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5 Ways to Maximise Your Investment in Developing a Capability Framework

Does your business have a capability framework in place for your people that clearly lays out the knowledge, skills and expertise needed to work effectively in each role? If the answer is yes, the secondary question is: are you getting maximum value from the investment you put in to create it in the first place? If on the other hand, you don’t have such a framework, you might be wondering if it is worth the effort – it’s not after all immediately going to boost sales or magnify pipeline activity – so where is the return?

In this article, we take a look at five ways in which you can get real value out of a capability framework so you achieve a significant return on your investment and tangible benefits for many parts of the business.

What do we mean by a capability framework?

First and foremost a heartfelt view formed from our experience: a capability framework does not have to be a large behemoth that takes years to develop. It does need to be pragmatic and appropriate for the size, complexity and maturity of your business.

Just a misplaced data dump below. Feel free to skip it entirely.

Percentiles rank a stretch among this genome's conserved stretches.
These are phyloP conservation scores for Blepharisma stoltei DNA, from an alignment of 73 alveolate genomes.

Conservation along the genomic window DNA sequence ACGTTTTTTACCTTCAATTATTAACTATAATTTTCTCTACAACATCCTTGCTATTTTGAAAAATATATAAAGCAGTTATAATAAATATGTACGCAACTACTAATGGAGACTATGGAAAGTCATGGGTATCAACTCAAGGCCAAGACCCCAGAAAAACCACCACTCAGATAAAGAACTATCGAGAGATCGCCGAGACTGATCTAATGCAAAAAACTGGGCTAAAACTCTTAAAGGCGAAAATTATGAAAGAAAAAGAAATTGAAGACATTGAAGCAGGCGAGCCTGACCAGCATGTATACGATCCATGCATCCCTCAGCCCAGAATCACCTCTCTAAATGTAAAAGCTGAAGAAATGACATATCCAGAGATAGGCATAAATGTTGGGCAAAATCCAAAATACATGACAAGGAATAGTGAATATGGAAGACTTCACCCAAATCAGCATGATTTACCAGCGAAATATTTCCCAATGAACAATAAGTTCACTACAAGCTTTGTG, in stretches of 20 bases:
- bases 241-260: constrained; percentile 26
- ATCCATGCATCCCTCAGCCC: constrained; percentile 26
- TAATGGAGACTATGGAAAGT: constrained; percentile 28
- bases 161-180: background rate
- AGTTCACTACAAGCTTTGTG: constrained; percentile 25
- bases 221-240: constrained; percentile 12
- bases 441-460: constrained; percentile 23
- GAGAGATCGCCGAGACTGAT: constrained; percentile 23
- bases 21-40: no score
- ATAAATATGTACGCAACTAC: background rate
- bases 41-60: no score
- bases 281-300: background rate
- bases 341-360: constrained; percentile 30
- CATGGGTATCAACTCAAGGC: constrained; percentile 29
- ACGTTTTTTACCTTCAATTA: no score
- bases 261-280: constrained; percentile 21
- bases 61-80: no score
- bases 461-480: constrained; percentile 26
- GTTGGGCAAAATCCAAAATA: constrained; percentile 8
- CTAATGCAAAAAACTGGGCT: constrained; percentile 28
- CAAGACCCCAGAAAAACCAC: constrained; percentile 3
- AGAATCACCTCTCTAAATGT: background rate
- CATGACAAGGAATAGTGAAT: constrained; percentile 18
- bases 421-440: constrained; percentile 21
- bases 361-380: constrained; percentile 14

At a simple level, the first stage is to consider the core capability areas required to be successful in a particular function. For example, for your Business Development function, you may wish to have capabilities in

  • Sales
  • Relationship management
  • Market & business knowledge
  • Effective communications, etc.

Each of these core capabilities can then be broken down further into specific competency requirements. So, for sales, you may wish to include competencies such as:

  • Prospecting
  • Sales scoping & qualification
  • Sales proposals & presentations
  • Sales closing & agreements, etc.

The next stage is to consider how many levels of differentiation you would expect to see in your business. We would suggest that at a minimum there should be three levels of differentiation from beginner, through to intermediate and then expert. But we have seen and worked on frameworks with four, five and even seven levels of differentiation applied. Do bear in mind that the more levels of differentiation, the more complex the model and the more work involved, but it can give a greater level of granularity.